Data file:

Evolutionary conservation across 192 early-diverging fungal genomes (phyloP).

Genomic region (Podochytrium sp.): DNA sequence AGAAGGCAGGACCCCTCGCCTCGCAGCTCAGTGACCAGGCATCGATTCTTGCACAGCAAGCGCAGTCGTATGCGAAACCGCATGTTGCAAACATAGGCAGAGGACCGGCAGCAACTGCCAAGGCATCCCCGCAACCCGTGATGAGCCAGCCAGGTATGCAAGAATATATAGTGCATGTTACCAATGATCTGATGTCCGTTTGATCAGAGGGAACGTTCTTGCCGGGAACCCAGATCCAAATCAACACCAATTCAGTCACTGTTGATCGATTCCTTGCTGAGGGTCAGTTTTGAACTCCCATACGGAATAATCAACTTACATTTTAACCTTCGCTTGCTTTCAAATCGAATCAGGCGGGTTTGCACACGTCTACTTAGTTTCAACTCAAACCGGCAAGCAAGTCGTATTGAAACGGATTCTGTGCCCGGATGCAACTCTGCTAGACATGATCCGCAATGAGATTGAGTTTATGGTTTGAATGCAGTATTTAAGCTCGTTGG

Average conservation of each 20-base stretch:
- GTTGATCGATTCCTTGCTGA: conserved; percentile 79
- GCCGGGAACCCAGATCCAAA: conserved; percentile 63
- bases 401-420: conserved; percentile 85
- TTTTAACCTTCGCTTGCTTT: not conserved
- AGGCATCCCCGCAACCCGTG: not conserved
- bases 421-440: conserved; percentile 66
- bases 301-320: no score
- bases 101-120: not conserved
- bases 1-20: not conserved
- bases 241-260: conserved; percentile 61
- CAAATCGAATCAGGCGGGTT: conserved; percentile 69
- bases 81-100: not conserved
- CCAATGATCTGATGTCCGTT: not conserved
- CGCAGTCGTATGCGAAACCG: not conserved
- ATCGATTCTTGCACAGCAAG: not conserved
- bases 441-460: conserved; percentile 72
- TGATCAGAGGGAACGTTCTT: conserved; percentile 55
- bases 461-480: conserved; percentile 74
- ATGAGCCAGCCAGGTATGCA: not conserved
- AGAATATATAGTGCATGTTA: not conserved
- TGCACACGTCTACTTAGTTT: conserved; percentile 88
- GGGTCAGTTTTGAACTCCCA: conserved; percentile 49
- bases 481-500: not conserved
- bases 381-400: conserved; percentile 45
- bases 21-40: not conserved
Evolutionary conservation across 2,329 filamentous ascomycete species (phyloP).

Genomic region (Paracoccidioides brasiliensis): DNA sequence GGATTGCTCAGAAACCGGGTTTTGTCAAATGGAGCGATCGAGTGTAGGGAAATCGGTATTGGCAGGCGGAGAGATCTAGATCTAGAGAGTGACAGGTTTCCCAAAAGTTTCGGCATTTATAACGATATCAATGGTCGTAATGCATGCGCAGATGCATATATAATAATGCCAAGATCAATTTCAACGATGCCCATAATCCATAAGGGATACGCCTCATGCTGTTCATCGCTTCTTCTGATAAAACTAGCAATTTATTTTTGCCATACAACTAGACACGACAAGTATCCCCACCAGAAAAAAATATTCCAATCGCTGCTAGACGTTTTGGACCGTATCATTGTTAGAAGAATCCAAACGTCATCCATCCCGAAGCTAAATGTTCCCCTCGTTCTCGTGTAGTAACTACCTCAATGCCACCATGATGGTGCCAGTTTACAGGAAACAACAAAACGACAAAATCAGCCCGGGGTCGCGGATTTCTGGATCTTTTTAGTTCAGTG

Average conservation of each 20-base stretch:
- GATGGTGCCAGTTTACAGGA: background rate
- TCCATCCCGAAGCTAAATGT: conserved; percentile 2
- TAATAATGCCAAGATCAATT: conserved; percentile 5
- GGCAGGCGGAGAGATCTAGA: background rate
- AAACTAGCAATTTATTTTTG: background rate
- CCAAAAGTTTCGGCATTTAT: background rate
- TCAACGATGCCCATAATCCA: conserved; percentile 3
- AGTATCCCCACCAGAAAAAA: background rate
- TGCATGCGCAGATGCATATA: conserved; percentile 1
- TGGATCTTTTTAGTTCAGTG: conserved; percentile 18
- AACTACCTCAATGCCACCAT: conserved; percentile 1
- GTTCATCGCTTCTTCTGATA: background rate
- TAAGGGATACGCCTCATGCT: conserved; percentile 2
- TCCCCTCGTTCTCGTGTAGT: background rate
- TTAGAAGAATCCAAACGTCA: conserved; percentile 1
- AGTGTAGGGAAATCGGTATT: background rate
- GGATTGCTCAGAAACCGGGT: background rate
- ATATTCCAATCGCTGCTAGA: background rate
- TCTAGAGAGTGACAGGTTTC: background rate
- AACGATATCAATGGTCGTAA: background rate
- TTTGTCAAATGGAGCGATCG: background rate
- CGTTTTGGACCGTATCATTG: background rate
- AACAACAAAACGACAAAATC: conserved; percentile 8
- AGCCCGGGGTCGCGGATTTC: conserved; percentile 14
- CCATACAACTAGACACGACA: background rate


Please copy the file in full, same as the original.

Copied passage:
Evolutionary conservation across 192 early-diverging fungal genomes (phyloP).

Genomic region (Podochytrium sp.): DNA sequence AGAAGGCAGGACCCCTCGCCTCGCAGCTCAGTGACCAGGCATCGATTCTTGCACAGCAAGCGCAGTCGTATGCGAAACCGCATGTTGCAAACATAGGCAGAGGACCGGCAGCAACTGCCAAGGCATCCCCGCAACCCGTGATGAGCCAGCCAGGTATGCAAGAATATATAGTGCATGTTACCAATGATCTGATGTCCGTTTGATCAGAGGGAACGTTCTTGCCGGGAACCCAGATCCAAATCAACACCAATTCAGTCACTGTTGATCGATTCCTTGCTGAGGGTCAGTTTTGAACTCCCATACGGAATAATCAACTTACATTTTAACCTTCGCTTGCTTTCAAATCGAATCAGGCGGGTTTGCACACGTCTACTTAGTTTCAACTCAAACCGGCAAGCAAGTCGTATTGAAACGGATTCTGTGCCCGGATGCAACTCTGCTAGACATGATCCGCAATGAGATTGAGTTTATGGTTTGAATGCAGTATTTAAGCTCGTTGG

Average conservation of each 20-base stretch:
- GTTGATCGATTCCTTGCTGA: conserved; percentile 79
- GCCGGGAACCCAGATCCAAA: conserved; percentile 63
- bases 401-420: conserved; percentile 85
- TTTTAACCTTCGCTTGCTTT: not conserved
- AGGCATCCCCGCAACCCGTG: not conserved
- bases 421-440: conserved; percentile 66
- bases 301-320: no score
- bases 101-120: not conserved
- bases 1-20: not conserved
- bases 241-260: conserved; percentile 61
- CAAATCGAATCAGGCGGGTT: conserved; percentile 69
- bases 81-100: not conserved
- CCAATGATCTGATGTCCGTT: not conserved
- CGCAGTCGTATGCGAAACCG: not conserved
- ATCGATTCTTGCACAGCAAG: not conserved
- bases 441-460: conserved; percentile 72
- TGATCAGAGGGAACGTTCTT: conserved; percentile 55
- bases 461-480: conserved; percentile 74
- ATGAGCCAGCCAGGTATGCA: not conserved
- AGAATATATAGTGCATGTTA: not conserved
- TGCACACGTCTACTTAGTTT: conserved; percentile 88
- GGGTCAGTTTTGAACTCCCA: conserved; percentile 49
- bases 481-500: not conserved
- bases 381-400: conserved; percentile 45
- bases 21-40: not conserved
Evolutionary conservation across 2,329 filamentous ascomycete species (phyloP).

Genomic region (Paracoccidioides brasiliensis): DNA sequence GGATTGCTCAGAAACCGGGTTTTGTCAAATGGAGCGATCGAGTGTAGGGAAATCGGTATTGGCAGGCGGAGAGATCTAGATCTAGAGAGTGACAGGTTTCCCAAAAGTTTCGGCATTTATAACGATATCAATGGTCGTAATGCATGCGCAGATGCATATATAATAATGCCAAGATCAATTTCAACGATGCCCATAATCCATAAGGGATACGCCTCATGCTGTTCATCGCTTCTTCTGATAAAACTAGCAATTTATTTTTGCCATACAACTAGACACGACAAGTATCCCCACCAGAAAAAAATATTCCAATCGCTGCTAGACGTTTTGGACCGTATCATTGTTAGAAGAATCCAAACGTCATCCATCCCGAAGCTAAATGTTCCCCTCGTTCTCGTGTAGTAACTACCTCAATGCCACCATGATGGTGCCAGTTTACAGGAAACAACAAAACGACAAAATCAGCCCGGGGTCGCGGATTTCTGGATCTTTTTAGTTCAGTG

Average conservation of each 20-base stretch:
- GATGGTGCCAGTTTACAGGA: background rate
- TCCATCCCGAAGCTAAATGT: conserved; percentile 2
- TAATAATGCCAAGATCAATT: conserved; percentile 5
- GGCAGGCGGAGAGATCTAGA: background rate
- AAACTAGCAATTTATTTTTG: background rate
- CCAAAAGTTTCGGCATTTAT: background rate
- TCAACGATGCCCATAATCCA: conserved; percentile 3
- AGTATCCCCACCAGAAAAAA: background rate
- TGCATGCGCAGATGCATATA: conserved; percentile 1
- TGGATCTTTTTAGTTCAGTG: conserved; percentile 18
- AACTACCTCAATGCCACCAT: conserved; percentile 1
- GTTCATCGCTTCTTCTGATA: background rate
- TAAGGGATACGCCTCATGCT: conserved; percentile 2
- TCCCCTCGTTCTCGTGTAGT: background rate
- TTAGAAGAATCCAAACGTCA: conserved; percentile 1
- AGTGTAGGGAAATCGGTATT: background rate
- GGATTGCTCAGAAACCGGGT: background rate
- ATATTCCAATCGCTGCTAGA: background rate
- TCTAGAGAGTGACAGGTTTC: background rate
- AACGATATCAATGGTCGTAA: background rate
- TTTGTCAAATGGAGCGATCG: background rate
- CGTTTTGGACCGTATCATTG: background rate
- AACAACAAAACGACAAAATC: conserved; percentile 8
- AGCCCGGGGTCGCGGATTTC: conserved; percentile 14
- CCATACAACTAGACACGACA: background rate